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 Unit Fractions (Posted on 2006-10-13)
Call a fraction a "unit fraction" if it can be written as 1/n, where n is a positive integer.

How many more ways can the unit fraction 1/n be written as a sum of two (possibly equivalent) unit fractions than as a difference of two unit fractions?

 See The Solution Submitted by Gamer Rating: 4.3333 (3 votes)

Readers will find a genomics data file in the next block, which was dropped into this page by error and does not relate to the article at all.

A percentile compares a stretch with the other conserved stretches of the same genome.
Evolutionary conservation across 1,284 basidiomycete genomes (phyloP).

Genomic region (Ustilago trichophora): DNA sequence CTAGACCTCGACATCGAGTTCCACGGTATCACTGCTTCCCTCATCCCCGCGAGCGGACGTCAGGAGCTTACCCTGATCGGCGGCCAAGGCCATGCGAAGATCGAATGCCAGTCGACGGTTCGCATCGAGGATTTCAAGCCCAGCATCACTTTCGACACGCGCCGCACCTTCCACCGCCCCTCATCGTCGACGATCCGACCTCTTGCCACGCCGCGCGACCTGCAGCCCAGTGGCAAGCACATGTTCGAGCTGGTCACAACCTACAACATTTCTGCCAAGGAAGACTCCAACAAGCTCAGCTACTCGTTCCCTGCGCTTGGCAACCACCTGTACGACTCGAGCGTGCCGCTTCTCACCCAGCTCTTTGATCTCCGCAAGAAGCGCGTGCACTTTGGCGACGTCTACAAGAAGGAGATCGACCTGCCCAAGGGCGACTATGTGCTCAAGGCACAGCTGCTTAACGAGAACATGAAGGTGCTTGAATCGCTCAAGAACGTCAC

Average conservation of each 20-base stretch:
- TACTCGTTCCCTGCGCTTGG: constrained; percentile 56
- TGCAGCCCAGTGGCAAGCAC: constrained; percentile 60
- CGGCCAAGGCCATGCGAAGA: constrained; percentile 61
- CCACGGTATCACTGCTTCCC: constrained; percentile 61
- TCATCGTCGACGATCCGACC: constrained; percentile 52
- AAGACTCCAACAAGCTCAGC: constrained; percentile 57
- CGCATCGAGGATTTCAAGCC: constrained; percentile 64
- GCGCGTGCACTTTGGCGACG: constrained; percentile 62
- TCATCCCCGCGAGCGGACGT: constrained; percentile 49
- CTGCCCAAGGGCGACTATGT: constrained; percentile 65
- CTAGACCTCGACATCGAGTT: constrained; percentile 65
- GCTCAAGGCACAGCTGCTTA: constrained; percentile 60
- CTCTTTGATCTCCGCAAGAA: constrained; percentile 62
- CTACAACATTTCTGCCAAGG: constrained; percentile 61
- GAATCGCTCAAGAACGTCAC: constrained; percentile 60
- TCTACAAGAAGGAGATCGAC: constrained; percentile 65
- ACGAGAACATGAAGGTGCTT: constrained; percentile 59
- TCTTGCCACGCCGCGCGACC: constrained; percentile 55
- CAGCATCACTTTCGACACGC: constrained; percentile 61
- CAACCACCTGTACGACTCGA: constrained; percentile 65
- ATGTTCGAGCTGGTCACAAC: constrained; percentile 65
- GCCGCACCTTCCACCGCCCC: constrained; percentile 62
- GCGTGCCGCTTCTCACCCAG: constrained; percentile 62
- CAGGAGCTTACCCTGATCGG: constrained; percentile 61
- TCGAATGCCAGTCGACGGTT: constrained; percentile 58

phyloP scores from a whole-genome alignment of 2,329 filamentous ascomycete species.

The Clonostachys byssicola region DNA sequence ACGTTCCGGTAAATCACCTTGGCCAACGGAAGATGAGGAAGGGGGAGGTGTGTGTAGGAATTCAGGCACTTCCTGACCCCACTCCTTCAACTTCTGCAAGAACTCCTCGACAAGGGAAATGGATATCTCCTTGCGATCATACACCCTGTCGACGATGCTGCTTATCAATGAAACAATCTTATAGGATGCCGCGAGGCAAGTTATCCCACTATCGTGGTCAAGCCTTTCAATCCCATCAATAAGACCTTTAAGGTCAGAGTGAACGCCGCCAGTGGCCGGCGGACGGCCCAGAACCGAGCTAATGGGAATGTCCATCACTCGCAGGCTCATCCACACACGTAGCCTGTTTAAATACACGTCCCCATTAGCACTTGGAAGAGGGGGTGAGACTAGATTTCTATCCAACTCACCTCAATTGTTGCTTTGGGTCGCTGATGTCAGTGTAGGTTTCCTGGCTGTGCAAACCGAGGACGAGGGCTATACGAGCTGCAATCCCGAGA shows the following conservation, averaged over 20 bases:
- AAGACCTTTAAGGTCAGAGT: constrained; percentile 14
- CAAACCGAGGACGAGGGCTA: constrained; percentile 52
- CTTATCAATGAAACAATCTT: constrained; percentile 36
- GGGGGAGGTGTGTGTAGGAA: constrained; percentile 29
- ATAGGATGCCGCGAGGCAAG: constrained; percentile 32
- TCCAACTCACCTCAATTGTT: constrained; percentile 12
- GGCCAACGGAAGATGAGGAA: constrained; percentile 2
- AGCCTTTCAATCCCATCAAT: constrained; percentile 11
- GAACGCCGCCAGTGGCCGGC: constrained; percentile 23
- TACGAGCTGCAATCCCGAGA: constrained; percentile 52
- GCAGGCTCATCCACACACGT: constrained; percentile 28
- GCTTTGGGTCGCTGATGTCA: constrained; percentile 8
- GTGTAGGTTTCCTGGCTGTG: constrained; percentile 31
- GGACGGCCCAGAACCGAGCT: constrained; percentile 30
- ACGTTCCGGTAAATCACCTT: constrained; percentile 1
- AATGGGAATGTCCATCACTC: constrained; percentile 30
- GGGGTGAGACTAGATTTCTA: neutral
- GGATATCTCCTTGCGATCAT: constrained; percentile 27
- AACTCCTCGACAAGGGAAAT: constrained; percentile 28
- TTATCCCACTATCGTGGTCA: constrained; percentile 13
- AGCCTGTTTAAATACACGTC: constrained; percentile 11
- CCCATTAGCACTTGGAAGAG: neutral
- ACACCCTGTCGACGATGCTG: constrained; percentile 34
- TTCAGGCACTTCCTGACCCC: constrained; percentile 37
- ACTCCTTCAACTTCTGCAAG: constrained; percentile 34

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 greater detail | Comment 4 of 6 |

The number of factors of n^2 is odd. the factors of n^2 run from 1 through n up to n^2 (where n is the middle factor). If a=x and b=y satisfy 1/n =1/a + 1/b , then so does a=y and b=x. To avoid repeated sums (where a and b values are reversed),

let b=n+f (where f represents a factor of n^2) and f runs from 1 to n.  Now # of sums = (F(n) + 1)/2.

I hope this clarifies how I got # of sums.

 Posted by Dennis on 2006-10-17 13:20:23
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